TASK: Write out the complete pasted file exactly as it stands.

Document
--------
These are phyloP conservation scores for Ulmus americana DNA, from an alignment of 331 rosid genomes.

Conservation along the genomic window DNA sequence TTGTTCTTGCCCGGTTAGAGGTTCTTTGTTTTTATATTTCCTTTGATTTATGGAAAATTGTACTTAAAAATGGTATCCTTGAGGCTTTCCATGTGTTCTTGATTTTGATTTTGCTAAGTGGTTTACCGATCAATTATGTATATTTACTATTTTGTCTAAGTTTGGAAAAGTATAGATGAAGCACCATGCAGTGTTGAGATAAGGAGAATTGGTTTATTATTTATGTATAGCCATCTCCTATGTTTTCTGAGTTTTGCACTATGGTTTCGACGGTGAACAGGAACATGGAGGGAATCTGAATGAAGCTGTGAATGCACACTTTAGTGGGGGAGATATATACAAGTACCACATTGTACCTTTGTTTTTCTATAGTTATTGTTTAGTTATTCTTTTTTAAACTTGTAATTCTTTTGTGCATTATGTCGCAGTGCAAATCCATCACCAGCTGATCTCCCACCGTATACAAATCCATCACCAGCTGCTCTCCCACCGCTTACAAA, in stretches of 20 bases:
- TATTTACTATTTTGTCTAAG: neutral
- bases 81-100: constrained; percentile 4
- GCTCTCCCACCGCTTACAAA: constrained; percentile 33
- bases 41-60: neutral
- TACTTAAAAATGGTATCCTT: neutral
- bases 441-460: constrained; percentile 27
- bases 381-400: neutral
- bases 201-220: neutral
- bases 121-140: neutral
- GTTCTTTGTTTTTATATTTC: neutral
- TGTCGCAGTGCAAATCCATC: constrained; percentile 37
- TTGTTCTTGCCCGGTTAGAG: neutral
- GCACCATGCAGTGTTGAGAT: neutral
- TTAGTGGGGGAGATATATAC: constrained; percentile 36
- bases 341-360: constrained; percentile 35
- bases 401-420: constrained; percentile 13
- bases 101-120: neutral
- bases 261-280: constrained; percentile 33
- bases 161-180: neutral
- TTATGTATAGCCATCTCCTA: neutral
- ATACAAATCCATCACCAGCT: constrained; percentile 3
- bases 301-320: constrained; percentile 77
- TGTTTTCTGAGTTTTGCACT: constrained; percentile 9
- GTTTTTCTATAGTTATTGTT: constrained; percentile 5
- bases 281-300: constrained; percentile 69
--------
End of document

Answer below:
These are phyloP conservation scores for Ulmus americana DNA, from an alignment of 331 rosid genomes.

Conservation along the genomic window DNA sequence TTGTTCTTGCCCGGTTAGAGGTTCTTTGTTTTTATATTTCCTTTGATTTATGGAAAATTGTACTTAAAAATGGTATCCTTGAGGCTTTCCATGTGTTCTTGATTTTGATTTTGCTAAGTGGTTTACCGATCAATTATGTATATTTACTATTTTGTCTAAGTTTGGAAAAGTATAGATGAAGCACCATGCAGTGTTGAGATAAGGAGAATTGGTTTATTATTTATGTATAGCCATCTCCTATGTTTTCTGAGTTTTGCACTATGGTTTCGACGGTGAACAGGAACATGGAGGGAATCTGAATGAAGCTGTGAATGCACACTTTAGTGGGGGAGATATATACAAGTACCACATTGTACCTTTGTTTTTCTATAGTTATTGTTTAGTTATTCTTTTTTAAACTTGTAATTCTTTTGTGCATTATGTCGCAGTGCAAATCCATCACCAGCTGATCTCCCACCGTATACAAATCCATCACCAGCTGCTCTCCCACCGCTTACAAA, in stretches of 20 bases:
- TATTTACTATTTTGTCTAAG: neutral
- bases 81-100: constrained; percentile 4
- GCTCTCCCACCGCTTACAAA: constrained; percentile 33
- bases 41-60: neutral
- TACTTAAAAATGGTATCCTT: neutral
- bases 441-460: constrained; percentile 27
- bases 381-400: neutral
- bases 201-220: neutral
- bases 121-140: neutral
- GTTCTTTGTTTTTATATTTC: neutral
- TGTCGCAGTGCAAATCCATC: constrained; percentile 37
- TTGTTCTTGCCCGGTTAGAG: neutral
- GCACCATGCAGTGTTGAGAT: neutral
- TTAGTGGGGGAGATATATAC: constrained; percentile 36
- bases 341-360: constrained; percentile 35
- bases 401-420: constrained; percentile 13
- bases 101-120: neutral
- bases 261-280: constrained; percentile 33
- bases 161-180: neutral
- TTATGTATAGCCATCTCCTA: neutral
- ATACAAATCCATCACCAGCT: constrained; percentile 3
- bases 301-320: constrained; percentile 77
- TGTTTTCTGAGTTTTGCACT: constrained; percentile 9
- GTTTTTCTATAGTTATTGTT: constrained; percentile 5
- bases 281-300: constrained; percentile 69